Wednesday, December 3, 2008

Diff and Patch

Patches show the difference between two versions of the same file.
A patch shows which lines were newly added and which lines were removed. What makes a patch very useful is that a patch can be applied to the old version of the file to obtain a new version.
i.e. (old version) X (Patch) = (new version)

This fact makes it easy to manage a community software where a software is open-source and anyone can submit changes. Trust me on this, without patches we would be nowhere.
For eg, Andrew Morton (Linux kernel maintainer) gets hundreds of patches everyday. In the absence of patches, he would have to integrate each and every change manually which would be a VERY time consuming and an inaccurate process. Patches automise this job.

"Diff" is used to create patches and "patch" is used to apply it.


Diff
:
syntax
>> diff [options] [original version] [modified version]
Generally, I used the diff command with "-du" options.
eg. diff -du old_test.c new_test.c > test.patch

Note that diff produces output on the stdout and you'll have to redirect it to a file.
Options:
-d : Use an algorithm which will produce smaller set of differences
-u : Use unified output format
(-u causes newly added lines to be prefixed by "+" and removed lines prefixed by "-". Otherwise, other prefixes are used which people generally dislike :)

-r : recursive.
Now this is a beauty. You can find differences between all files under a directory. So, if you have changed multiple files, use this option to generate only ONE patch and _not_ a patch for each file separately.

-N : Include new files
With -r, it is possible that you might have added a new file in the newer version of the software which wasn't there in the old version. Diff by default ignores such files. Use this option to change this default behaviour.

Random notes on patches:
1) In patch files, you will find something called hunks. Hunks are a set of changes alongwith some context. By default, 5 lines above the change and 5 lines below the change constitute the context. View a patch file in emacs/vim and you'll know what I am talking about. Context is a very important part of the patch file. I'll come back to it when I talk about applying patches.

2) The beauty of patch files is that you can actually MODIFY them. Well, it won't seem to be a big deal if you havn't used patch much. But, it is a quite handy trick. You can remove entire hunks and the patch is still valid!
So, play around with it a bit.

3) Many people and inherently afraid of patches. Trust me they'll have a very hard time when they work in a group on a single project. Patches are a great way to review changes that have been made or pass them on to others. Without patches, I cannot concieve a way I'll pass on my changes to others!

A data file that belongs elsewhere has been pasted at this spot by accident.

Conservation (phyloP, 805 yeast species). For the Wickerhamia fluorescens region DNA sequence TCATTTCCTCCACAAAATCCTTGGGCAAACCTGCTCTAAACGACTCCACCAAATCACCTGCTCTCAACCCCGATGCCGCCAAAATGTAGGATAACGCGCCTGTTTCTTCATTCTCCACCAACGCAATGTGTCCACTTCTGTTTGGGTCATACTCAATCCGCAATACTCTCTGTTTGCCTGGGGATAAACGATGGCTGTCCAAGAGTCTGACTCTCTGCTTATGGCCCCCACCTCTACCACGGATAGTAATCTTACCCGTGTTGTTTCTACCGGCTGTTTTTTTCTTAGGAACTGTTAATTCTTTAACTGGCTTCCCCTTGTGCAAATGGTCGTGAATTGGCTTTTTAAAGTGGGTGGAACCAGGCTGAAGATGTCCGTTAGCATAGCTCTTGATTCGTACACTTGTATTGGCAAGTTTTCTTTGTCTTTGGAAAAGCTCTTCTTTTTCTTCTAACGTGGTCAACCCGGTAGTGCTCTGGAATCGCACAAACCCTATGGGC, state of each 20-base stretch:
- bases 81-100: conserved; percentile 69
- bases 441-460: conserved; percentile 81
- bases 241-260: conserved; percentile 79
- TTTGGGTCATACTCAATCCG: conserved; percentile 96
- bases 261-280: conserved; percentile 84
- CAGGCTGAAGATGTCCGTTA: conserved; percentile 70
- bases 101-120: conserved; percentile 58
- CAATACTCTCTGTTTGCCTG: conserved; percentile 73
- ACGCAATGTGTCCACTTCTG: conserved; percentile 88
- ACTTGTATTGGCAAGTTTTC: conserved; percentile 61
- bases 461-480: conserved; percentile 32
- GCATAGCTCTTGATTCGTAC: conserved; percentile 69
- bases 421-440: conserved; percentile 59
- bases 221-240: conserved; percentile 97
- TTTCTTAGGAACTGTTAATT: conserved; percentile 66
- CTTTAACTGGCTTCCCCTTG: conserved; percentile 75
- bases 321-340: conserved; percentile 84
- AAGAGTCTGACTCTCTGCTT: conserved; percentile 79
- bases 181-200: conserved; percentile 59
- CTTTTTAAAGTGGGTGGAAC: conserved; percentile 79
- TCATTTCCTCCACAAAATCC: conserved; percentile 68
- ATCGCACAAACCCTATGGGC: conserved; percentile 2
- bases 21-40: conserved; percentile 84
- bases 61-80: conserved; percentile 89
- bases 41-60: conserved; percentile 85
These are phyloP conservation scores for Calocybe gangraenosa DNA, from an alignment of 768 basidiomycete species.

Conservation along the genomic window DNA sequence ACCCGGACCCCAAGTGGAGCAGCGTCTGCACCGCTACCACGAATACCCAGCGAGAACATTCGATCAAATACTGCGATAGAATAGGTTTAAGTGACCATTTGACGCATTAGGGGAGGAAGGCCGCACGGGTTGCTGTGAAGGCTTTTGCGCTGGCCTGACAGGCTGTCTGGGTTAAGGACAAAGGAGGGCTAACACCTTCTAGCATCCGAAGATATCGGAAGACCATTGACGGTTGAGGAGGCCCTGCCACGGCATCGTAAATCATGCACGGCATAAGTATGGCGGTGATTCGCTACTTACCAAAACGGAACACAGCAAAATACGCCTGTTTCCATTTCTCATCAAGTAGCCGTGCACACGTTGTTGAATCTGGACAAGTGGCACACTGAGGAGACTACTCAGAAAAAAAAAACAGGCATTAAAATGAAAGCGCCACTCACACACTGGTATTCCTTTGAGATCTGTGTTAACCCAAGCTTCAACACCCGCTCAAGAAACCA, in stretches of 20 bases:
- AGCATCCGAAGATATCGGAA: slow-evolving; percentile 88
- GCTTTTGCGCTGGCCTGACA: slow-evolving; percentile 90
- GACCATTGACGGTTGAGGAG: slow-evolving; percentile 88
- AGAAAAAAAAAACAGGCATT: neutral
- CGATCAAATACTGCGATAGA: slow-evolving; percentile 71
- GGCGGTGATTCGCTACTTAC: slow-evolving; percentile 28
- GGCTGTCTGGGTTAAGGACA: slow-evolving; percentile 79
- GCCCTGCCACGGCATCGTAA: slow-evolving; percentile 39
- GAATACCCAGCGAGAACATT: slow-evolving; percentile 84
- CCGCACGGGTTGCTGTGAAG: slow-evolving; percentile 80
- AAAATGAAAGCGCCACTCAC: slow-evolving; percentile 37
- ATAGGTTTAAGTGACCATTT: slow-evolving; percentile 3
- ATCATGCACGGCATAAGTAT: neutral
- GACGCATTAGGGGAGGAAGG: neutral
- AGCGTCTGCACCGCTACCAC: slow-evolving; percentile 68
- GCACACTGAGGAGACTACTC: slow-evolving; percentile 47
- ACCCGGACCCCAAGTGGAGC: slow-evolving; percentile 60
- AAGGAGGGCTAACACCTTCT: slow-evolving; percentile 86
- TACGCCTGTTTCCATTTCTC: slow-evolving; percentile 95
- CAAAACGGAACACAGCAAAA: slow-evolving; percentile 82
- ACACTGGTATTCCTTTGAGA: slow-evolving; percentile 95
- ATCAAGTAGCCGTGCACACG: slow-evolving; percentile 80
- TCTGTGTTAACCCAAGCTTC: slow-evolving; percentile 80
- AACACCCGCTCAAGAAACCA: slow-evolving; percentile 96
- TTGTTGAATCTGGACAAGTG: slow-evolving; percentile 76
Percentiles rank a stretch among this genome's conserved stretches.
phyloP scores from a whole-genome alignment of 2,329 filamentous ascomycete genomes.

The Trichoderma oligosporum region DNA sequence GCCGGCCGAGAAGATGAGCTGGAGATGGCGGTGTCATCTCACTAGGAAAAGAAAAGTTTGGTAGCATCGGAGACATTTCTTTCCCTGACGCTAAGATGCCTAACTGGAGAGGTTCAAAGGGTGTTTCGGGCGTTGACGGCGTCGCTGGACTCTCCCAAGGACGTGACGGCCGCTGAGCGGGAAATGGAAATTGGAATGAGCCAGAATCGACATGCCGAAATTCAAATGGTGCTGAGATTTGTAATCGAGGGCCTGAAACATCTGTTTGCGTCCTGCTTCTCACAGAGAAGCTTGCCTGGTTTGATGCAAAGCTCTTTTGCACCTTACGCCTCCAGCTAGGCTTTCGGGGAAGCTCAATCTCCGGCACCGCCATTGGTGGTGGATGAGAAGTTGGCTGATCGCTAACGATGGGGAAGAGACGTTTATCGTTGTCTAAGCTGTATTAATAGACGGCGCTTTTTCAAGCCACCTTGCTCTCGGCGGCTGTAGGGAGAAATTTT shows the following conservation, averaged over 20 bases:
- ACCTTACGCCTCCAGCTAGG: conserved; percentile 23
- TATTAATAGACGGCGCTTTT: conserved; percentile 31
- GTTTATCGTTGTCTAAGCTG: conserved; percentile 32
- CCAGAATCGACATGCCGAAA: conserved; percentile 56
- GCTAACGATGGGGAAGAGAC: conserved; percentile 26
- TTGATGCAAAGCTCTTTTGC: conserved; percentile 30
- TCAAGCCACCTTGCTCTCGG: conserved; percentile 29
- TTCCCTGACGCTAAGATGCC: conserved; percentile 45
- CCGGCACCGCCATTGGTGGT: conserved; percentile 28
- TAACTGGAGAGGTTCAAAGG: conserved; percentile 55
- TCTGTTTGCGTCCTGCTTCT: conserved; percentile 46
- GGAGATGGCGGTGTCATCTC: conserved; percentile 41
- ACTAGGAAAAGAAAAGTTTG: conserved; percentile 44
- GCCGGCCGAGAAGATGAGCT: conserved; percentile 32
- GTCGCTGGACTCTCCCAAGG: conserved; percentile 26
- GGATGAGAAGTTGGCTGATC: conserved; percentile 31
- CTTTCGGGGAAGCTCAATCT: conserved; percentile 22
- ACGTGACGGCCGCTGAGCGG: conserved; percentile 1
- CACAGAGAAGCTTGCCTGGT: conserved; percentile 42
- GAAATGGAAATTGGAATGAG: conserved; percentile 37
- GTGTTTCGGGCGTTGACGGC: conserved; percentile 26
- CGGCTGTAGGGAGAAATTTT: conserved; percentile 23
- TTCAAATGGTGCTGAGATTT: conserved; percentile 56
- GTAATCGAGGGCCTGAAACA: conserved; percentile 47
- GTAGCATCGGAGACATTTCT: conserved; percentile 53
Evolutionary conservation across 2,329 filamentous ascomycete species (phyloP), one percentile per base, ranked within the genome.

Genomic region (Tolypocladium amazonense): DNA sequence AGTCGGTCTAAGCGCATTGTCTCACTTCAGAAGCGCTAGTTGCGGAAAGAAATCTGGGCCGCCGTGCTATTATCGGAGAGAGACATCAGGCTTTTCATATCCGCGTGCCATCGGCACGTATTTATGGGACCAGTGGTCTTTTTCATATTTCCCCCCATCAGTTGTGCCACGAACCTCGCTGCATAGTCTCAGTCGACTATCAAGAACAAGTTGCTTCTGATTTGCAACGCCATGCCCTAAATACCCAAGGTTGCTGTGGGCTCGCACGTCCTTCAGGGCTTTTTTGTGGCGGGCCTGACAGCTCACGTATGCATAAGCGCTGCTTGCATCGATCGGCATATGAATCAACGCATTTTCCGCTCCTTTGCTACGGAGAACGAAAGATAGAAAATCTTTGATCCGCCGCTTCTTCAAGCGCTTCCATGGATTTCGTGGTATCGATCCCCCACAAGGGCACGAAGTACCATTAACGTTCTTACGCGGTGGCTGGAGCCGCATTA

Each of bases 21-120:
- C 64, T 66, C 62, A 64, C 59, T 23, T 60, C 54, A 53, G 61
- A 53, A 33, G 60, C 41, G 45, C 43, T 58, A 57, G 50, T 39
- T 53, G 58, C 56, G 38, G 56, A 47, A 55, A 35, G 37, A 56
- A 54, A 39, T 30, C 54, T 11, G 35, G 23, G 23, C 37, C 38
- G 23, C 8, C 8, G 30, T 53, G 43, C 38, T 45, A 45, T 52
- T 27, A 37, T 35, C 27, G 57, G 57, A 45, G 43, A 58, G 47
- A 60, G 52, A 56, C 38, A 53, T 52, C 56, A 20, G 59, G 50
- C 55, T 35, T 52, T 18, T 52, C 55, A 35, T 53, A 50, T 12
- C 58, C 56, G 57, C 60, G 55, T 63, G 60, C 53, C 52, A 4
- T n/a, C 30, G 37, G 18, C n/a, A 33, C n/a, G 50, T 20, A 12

Patches are very easy to use. Just try and get comfortable with them. Ask around if you think you are stuck.

Now that we know how to generate patches, it is time to move ahead and learn how to apply these patches.
But, I think this post is long enough. So, I'll write about it in the next post.

(Do leave a comment and let me know if I need to add/remove/modify anything to make the post lucid and easily understandable yet comprehensive)

5 comments:

SAURABH SHAH said...

After reading this one I seriously think its not too difficult now...
Any new thing (new to me) related to the Linux kernel sends shivers down my spine....
I havent used a debugger yet for the same reason ...and dont code until I'm convinced tht the design is robust and it'll work... (Older guys wud say, this is the actual way to do it..however i do it out of the fear of debugging :P )

@$%deja vu$% said...

FYI
many people in the Linux community frown upon debuggers. They think that if you need a debugger to know what is wrong with your program, you don't really know what you are doing!.. and that is dangerous!
So, they prefer the paper-pencil approach... it is good in a way, that it gives you a thorough understanding of what is exactly happening behind the scenes..


anyway.. more on debuggers in another post :)

Vedang said...

me, I've never used a debugger. I find it a better exercise to use paper/pencil, and it helps me clearly understand what I have to do. Debuggers somehow seems like cheating.

great patch post jitesh. remember the crazy trouble we had with the diff command? the man page of diff uses the words source and target instead of original file and modified file. Confusing as hell!

@$%deja vu$% said...

@vedang
arre.. apan revision control system pan vaprayla pahije hoti (@kedar.. vaparli hoti actually.. just sangtoy tyala :P) ... bhaari asta...

look-out for a post on git... Linux ne swatah lihileli revision control system ahe.. yaaaaad a...

Pokerguys said...

Updating a program is usually a good idea,but in some cases its not good. That is what we're here for! There have been several instances where a new release of a program is not always good.reason is several factors.



visit may be usefull for all


http://old-versions.org/